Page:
Another area of maturity can be classified as "enterprise-readiness." IT managers count on a broad range of tools and capabilities to manage large environments. However, many of the system management, administration, deployment, and update tools that most IT managers take for granted are either not available or very early in their stages of development. Hardware vendors, software vendors, and the open source community at large are working diligently to fill these gaps. This obstacle will be overcome faster as companies put their own engineers to work part-time or full-time on improving this state of Linux. By opting to use this potential control point, companies of any size can influence the direction and development speed of Linuxa luxury not available to many in the past with other operating systems.
Many software vendors are also looking for additional features in the Linux kernel to be able to tune the performance, availability, and scalability of their applications. Today, many of them make compromises to overcome some of these limitations. Again, the open source community provides a proactive forum to solve these limitations in ways not tied to company budgets, roadmaps, financials, or legal constraints.
Vertical scalability allows Linux to scale its performance by adding processors within the same system. Horizontal scalability increases scale by distributing tasks among many systems. Scalability is a relative characteristic. For many, many applications, Linux scales very well. With the release of the Linux 2.4 kernel, multi-processor scalability to 16 processors is usually possible, provided the application can take advantage of it. Today's UNIX systems will often scale to 128 processors and beyond.
However, scalability can take many other forms. Many of those who need scalability beyond what Linux can deliver and also want the cost advantages have turned to clusters to solve their performance needs. Horizontal scalability, or combining a large number of low-cost systems and making them work in tandem, has been and continues to be one of the great strengths of Linux. However, applications are usually developed and tuned to scale well in either multiprocessor or clustered environments. Rarely will applications be optimized to scale well in both configurations. Linux also has many opportunities to improve scalability in input/output (I/O) capabilities, availability, deployment, and management.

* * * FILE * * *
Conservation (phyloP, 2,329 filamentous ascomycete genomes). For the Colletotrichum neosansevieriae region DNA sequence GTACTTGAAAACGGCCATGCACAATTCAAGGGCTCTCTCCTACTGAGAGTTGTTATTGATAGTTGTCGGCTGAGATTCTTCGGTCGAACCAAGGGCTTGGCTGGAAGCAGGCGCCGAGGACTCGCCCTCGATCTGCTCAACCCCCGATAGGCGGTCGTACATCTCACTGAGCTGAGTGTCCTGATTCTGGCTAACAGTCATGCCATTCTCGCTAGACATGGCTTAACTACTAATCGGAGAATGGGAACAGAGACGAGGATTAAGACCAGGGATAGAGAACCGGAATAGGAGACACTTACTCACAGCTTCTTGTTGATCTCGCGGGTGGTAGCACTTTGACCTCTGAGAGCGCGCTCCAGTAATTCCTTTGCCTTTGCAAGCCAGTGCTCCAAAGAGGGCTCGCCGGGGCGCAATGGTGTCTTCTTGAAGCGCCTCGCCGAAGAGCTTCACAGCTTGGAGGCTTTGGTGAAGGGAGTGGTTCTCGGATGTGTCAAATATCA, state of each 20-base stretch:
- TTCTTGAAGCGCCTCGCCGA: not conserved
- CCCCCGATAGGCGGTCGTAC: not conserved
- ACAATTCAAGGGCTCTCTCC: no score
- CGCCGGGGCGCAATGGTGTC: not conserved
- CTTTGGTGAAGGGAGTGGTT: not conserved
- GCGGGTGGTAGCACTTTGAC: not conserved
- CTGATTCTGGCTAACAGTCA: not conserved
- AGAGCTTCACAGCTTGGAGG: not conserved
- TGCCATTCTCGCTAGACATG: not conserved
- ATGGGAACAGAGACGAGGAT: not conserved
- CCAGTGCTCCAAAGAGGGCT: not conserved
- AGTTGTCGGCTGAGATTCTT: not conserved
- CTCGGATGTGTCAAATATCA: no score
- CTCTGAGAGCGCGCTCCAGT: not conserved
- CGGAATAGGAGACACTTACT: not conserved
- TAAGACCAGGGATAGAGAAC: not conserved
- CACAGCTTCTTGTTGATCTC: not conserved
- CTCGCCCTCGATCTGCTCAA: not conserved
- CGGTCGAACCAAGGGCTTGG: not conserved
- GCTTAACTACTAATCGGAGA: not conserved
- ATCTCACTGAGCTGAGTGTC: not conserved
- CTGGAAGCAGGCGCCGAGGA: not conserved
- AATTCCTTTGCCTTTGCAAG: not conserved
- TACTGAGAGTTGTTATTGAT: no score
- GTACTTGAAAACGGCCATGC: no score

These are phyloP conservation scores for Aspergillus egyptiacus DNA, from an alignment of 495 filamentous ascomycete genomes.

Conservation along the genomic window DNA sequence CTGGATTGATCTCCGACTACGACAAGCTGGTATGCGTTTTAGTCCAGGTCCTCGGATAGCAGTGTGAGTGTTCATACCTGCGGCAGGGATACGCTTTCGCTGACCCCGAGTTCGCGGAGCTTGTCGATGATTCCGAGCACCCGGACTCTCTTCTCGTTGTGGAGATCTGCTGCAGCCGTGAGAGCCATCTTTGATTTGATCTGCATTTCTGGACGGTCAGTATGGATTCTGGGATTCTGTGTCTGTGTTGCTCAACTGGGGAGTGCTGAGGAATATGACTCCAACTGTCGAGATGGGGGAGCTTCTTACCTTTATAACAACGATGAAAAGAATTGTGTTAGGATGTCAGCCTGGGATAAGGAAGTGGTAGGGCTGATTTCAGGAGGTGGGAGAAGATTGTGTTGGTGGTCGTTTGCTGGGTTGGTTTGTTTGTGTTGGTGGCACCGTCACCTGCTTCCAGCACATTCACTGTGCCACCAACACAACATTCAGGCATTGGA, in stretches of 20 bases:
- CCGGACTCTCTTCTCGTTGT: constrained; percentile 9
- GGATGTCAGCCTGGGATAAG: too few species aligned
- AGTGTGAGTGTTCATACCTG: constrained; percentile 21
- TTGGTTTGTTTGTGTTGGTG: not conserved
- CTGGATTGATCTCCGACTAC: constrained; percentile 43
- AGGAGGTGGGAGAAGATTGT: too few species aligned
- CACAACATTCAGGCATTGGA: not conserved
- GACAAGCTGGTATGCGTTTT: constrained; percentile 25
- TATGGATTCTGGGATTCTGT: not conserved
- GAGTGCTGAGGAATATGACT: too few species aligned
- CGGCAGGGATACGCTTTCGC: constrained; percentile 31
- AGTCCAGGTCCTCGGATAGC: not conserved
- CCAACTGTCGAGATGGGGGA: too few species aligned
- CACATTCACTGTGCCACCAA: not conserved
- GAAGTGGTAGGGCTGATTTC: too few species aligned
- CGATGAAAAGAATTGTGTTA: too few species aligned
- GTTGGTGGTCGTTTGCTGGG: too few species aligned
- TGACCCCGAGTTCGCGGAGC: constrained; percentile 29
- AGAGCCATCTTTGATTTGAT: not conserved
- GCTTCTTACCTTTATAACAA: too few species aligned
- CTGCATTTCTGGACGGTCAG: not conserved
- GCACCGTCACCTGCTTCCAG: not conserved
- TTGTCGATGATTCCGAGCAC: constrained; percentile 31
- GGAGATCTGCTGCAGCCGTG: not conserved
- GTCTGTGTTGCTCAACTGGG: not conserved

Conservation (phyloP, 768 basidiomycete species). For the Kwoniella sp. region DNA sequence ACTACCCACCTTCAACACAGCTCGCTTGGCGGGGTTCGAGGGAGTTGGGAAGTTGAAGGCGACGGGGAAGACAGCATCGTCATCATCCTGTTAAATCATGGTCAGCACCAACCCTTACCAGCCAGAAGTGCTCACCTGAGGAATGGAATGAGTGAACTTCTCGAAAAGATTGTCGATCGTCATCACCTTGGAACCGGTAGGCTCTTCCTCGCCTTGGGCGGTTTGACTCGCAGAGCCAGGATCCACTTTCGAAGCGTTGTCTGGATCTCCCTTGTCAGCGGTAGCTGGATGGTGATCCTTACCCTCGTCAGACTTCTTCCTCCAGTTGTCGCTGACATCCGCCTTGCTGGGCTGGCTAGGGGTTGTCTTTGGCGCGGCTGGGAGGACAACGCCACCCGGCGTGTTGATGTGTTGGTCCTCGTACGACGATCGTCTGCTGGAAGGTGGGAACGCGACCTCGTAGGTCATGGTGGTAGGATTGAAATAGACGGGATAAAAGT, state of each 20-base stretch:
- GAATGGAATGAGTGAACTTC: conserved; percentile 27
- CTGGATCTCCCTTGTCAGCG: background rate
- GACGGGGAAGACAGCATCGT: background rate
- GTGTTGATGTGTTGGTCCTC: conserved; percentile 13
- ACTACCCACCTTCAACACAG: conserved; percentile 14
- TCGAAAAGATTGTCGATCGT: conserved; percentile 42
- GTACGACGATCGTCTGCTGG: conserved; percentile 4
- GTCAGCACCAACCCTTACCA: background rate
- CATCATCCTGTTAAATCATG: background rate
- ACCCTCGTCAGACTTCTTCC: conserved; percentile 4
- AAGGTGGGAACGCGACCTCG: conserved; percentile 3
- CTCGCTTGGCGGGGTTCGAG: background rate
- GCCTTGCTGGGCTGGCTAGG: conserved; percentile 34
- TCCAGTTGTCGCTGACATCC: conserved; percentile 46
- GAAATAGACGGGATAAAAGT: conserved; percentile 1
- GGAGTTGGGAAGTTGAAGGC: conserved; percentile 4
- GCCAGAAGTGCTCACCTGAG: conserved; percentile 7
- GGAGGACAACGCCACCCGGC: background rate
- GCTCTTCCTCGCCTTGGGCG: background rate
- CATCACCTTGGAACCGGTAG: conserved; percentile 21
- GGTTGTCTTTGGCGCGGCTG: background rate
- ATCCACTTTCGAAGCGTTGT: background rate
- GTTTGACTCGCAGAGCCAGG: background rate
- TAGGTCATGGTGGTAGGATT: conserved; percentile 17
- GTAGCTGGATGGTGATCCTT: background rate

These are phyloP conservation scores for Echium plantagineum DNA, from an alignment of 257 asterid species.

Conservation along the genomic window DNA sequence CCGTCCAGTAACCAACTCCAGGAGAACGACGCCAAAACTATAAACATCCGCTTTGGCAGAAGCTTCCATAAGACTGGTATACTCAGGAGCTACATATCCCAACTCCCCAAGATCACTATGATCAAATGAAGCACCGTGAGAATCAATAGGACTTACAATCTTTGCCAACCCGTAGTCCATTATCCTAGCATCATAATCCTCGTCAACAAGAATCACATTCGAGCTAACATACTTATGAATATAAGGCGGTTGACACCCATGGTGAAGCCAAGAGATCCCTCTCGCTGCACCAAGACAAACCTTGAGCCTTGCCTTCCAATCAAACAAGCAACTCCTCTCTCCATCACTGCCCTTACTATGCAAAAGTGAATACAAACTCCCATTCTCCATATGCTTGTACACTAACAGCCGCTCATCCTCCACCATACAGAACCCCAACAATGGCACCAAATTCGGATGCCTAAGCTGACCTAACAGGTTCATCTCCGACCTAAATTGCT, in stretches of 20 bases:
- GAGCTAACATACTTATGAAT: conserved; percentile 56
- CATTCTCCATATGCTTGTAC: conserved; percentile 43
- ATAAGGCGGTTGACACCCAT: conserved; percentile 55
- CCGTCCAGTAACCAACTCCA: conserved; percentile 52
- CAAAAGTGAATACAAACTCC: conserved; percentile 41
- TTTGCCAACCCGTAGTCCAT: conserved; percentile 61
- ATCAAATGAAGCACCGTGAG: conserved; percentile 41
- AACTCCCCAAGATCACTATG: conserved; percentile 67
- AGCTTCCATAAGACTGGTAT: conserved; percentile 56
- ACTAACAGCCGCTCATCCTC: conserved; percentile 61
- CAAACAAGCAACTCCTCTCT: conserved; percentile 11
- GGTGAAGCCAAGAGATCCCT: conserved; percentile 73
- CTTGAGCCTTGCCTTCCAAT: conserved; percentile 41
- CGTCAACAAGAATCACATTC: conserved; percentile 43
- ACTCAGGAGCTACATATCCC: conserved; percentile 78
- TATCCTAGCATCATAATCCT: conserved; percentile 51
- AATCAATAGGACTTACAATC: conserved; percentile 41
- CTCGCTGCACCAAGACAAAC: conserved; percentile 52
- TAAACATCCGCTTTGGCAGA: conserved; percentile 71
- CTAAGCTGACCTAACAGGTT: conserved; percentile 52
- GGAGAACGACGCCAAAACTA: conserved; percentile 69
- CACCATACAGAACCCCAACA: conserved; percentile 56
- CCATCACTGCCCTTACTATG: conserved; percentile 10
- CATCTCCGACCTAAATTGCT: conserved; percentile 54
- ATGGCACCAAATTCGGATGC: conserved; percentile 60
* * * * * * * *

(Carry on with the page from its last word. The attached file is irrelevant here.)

The scalability of the Linux kernel continues to be an area of debate. The changes to the kernel involve difficult tradeoffs between complexity and capability. Linus Torvalds, the creator of the Linux kernel (discussed in detail in the next chapter), has tended to err on the side of keeping the kernel small, reducing complexity, and optimizing for smaller systems. This may make it more difficult to find ways to vertically scale the kernel.
Linux (and most open source software) presents a new class of business risks, usually involving the management of intellectual property. Implementing any new technology within an enterprise involves risk that needs to be managed. Linux and open source are no different. Business processes that may not have existed before must be established. Many companies are discovering, however, that managing these risks responsibly are well worth the economic returns that Linux brings. Part 3 of this book will examine, in significant detail, many of the risks associated with open source and how to manage them. In fact, open source opens a wealth of new opportunities to increase productivity and refocus your energy to the core value you bring to your customers.